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The journey continues

Note: A team from the University of Wisconsin-Eau Claire joins the 2015 winter Civil Rights Pilgrimage to document students' experiences and stories on the 10-day journey through history. Writer Shari Lau, videographer Glen Mabie and photographer Heidi Giacalone will provide daily updates from the pilgrimage, highlighting the historic sites and people who fought for equality during the civil rights movement.

All stories from the winter 2015 Civil Rights Pilgrimage can be read on the UW-Eau Claire news website.

Jan. 14, 2015

Almost 50 years ago, about 600 people embarked on a journey to end discrimination in voter registration as they set out to march from Selma, Alabama to Montgomery, Alabama. At the Edmund Pettus Bridge however, state and local lawmen attacked the marchers with billy clubs and tear gas, driving them back to Selma.

On Wednesday morning, 71 UW-Eau Claire students linked arms and held hands as they marched across the Edmund Pettus Bridge in honor of the March 7, 1965 march that earned the nickname "Bloody Sunday" for the violence inflicted on the protesters.

"I tried visualizing what everyone who marched in 1965 was feeling," said Kristen Heller, a senior from Random Lake. "I felt a sense of determination along with a bit of fear."

Before crossing the bridge, students were challenged by civil rights activist Joanne Bland to think about what they were marching for on this day. Bland was one of the original participants of the Selma to Montgomery march. She was only 11 years old.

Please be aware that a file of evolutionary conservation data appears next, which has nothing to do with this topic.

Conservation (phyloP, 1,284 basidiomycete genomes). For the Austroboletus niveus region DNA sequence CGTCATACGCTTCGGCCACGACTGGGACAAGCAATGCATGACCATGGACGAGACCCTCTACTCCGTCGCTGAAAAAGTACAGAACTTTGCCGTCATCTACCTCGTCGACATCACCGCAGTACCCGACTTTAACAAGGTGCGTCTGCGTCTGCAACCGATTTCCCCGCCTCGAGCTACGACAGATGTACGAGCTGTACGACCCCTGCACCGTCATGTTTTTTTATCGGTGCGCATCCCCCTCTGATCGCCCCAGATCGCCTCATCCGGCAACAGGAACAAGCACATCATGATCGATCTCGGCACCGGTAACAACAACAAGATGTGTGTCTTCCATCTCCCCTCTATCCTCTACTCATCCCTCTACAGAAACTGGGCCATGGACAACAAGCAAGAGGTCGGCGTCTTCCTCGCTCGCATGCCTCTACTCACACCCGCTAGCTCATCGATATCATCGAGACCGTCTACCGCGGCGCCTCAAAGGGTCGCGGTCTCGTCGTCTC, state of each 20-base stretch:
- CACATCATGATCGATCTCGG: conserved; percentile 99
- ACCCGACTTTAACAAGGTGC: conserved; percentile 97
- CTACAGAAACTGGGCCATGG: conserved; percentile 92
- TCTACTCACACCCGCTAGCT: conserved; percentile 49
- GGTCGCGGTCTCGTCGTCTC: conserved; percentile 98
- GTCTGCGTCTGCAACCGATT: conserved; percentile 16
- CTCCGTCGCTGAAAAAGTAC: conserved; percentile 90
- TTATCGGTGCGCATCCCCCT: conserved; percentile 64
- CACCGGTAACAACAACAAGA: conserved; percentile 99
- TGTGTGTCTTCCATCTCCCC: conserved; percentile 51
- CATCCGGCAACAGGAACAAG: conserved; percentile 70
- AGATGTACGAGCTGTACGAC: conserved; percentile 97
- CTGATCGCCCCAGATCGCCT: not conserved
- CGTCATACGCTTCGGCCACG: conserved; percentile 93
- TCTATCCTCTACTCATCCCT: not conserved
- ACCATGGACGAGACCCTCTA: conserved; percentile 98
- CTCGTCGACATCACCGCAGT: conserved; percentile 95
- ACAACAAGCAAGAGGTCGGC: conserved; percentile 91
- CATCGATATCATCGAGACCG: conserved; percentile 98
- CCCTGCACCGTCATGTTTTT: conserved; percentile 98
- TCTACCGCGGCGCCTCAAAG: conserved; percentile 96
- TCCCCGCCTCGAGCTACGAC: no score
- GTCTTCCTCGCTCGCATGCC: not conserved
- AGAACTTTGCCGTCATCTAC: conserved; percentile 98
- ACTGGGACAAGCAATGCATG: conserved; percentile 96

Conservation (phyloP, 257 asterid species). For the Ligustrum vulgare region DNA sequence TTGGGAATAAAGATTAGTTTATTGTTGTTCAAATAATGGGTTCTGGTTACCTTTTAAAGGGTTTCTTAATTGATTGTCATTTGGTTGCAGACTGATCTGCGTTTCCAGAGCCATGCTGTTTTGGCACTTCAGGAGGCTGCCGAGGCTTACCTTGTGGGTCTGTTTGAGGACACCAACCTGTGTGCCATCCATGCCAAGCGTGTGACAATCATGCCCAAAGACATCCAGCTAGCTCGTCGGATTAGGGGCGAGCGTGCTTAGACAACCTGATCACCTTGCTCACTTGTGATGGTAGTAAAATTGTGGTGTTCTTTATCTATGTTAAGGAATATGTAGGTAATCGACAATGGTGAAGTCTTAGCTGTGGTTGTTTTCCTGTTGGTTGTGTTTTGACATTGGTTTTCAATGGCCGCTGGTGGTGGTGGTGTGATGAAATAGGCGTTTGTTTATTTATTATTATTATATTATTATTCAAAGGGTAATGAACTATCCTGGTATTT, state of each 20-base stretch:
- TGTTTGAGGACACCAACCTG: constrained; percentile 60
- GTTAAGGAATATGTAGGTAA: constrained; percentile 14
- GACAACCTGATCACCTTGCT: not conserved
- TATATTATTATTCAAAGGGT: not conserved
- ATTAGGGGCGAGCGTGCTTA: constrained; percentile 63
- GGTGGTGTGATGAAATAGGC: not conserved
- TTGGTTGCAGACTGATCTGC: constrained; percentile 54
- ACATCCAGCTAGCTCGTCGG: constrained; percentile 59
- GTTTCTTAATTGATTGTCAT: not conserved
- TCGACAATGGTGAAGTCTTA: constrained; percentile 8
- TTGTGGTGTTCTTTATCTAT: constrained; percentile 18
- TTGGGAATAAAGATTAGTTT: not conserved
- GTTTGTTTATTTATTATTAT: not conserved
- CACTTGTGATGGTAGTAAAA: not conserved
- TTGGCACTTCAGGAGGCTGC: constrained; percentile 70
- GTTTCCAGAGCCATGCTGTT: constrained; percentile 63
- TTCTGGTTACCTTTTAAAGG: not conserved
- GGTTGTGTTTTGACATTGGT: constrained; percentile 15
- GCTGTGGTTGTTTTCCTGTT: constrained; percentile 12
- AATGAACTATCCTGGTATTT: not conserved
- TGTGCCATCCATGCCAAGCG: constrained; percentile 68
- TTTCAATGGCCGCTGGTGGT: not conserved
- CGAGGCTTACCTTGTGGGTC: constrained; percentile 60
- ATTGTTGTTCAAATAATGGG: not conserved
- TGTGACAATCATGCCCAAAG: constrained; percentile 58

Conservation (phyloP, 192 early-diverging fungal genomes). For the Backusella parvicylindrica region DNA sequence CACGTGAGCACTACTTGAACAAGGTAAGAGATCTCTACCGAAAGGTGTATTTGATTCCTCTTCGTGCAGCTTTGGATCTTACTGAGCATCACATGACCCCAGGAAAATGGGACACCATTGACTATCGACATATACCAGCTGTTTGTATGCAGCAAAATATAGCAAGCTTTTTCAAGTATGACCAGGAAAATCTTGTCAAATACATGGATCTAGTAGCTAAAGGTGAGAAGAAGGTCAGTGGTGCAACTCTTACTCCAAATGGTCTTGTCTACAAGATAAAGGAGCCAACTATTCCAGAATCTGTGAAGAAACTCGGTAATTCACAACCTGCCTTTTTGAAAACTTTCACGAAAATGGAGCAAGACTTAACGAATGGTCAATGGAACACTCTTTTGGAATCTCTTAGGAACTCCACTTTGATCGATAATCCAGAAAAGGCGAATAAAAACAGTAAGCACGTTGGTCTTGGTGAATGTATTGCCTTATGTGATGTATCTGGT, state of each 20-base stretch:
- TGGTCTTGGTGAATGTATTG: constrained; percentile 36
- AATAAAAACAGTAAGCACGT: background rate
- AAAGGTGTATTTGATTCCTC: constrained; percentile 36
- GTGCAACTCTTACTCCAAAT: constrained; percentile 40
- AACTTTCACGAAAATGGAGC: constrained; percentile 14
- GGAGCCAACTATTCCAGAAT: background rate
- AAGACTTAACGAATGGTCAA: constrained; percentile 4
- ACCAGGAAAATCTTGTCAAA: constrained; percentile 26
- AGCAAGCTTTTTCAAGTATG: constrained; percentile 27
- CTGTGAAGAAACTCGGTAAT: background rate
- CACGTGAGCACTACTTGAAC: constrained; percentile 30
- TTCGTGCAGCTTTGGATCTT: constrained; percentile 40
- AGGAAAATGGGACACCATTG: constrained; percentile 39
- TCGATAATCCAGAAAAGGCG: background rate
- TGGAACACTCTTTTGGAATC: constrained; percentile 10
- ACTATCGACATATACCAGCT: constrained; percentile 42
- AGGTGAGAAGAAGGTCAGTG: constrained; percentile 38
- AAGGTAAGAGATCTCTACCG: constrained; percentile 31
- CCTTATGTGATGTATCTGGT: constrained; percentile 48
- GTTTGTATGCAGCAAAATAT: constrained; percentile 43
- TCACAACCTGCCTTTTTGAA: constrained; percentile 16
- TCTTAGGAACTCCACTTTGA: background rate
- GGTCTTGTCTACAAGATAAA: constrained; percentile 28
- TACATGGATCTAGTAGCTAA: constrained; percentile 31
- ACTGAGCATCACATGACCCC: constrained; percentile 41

"While we were marching, I thought about my desire to advocate for others," Heller said. "I have a brother with special needs and have seen the needs that are not being met. Through my degree in social work I want to make that difference for other people and help them get the things they need. I want to be a resource and source of power who advocates for others and shows them that they are people who can't be shoved off to the side."

Bland also guided students through a tour of Selma, where racism and segregation are still prevalent.

"I'm sure seeing signs of racism and segregation every day is incredibly hard, but at the same time it's also a reminder of where things were and how far we've come," Heller said. "It ensures that we will never forget and that's the most important thing. Don't ever let that time be forgotten. History needs to be talked about so it doesn't repeat itself."

The experience in Selma and throughout the Civil Rights Pilgrimage has been very eye opening and has provided a unique learning environment, Heller said.

"You learn about the struggle for civil rights in the history books, but you can't fully appreciate and understand it until you come here and actually see what happened and where it happened," Heller said. "Talking to the people who lived through it gives much more meaning. Oral tradition is important. Hearing people tell their stories and feeling their emotion is what makes learning about history that much more fulfilling."

Thursday, students will be touring sites of importance to the Civil Rights Movement throughout the city of New Orleans. Highlights include Jackson Square, shotgun houses throughout the city and areas affected by Hurricane Katrina.